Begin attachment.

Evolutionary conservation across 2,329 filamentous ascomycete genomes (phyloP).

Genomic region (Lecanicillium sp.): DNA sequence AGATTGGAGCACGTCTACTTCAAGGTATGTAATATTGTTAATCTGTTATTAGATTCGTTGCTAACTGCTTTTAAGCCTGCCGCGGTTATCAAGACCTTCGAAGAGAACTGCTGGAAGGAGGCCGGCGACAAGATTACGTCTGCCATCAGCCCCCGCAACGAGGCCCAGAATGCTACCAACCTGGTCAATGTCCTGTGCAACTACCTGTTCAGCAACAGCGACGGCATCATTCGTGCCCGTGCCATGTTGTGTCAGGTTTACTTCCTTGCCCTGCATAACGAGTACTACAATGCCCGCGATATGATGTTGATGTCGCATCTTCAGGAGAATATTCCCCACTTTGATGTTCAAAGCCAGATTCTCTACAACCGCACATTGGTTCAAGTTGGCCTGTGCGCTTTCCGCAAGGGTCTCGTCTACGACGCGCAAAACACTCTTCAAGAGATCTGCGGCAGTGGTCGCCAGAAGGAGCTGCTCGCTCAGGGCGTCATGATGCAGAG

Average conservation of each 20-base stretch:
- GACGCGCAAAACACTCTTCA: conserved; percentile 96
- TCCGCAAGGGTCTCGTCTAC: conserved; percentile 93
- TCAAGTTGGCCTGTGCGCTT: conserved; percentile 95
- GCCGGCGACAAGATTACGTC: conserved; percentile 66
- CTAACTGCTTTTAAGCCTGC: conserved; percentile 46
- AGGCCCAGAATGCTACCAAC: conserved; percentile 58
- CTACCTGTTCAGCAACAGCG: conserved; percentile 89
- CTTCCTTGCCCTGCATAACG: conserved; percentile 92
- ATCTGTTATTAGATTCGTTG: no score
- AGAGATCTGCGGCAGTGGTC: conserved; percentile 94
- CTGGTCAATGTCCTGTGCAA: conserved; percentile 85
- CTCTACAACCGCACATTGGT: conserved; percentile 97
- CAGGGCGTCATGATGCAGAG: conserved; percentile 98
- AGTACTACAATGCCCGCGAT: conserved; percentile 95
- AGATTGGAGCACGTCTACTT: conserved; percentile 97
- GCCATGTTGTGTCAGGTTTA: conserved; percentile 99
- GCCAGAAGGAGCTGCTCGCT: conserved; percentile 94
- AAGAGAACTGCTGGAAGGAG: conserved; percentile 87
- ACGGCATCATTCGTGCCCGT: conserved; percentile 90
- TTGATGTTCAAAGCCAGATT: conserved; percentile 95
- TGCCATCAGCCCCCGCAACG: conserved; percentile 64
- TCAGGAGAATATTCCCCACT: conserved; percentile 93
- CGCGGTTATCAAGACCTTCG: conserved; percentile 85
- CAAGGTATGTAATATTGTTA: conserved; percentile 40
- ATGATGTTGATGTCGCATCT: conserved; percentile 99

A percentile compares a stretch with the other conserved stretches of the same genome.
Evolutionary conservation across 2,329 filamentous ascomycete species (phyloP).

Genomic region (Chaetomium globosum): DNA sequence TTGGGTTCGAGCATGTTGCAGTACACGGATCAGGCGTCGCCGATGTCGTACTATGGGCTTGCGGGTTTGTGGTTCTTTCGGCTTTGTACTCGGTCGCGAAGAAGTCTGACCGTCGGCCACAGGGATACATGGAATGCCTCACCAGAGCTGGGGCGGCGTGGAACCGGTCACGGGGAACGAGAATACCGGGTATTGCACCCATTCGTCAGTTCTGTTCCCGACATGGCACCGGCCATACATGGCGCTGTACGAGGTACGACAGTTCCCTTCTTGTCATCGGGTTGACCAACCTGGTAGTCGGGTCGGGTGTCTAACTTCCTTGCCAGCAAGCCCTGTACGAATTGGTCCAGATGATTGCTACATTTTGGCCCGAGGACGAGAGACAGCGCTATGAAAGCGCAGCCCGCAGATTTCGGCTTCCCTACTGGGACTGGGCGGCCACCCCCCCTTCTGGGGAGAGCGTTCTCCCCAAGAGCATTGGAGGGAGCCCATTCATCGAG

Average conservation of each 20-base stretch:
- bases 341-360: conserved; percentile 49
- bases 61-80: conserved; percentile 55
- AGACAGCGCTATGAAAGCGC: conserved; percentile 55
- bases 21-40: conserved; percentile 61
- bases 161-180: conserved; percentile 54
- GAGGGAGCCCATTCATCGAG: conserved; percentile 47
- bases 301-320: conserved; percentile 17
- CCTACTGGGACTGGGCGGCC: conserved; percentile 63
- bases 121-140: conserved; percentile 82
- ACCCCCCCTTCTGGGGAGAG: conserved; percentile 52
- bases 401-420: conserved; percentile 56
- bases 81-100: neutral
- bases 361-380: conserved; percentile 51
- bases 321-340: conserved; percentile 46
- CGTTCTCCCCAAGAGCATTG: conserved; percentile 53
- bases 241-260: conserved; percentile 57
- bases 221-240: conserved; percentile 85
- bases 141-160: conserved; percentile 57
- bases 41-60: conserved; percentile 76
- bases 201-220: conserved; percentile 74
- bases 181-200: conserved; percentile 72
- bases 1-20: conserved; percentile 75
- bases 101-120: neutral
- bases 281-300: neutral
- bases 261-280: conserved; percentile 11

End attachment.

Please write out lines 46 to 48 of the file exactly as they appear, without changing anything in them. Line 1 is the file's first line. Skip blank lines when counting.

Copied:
- bases 321-340: conserved; percentile 46
- CGTTCTCCCCAAGAGCATTG: conserved; percentile 53
- bases 241-260: conserved; percentile 57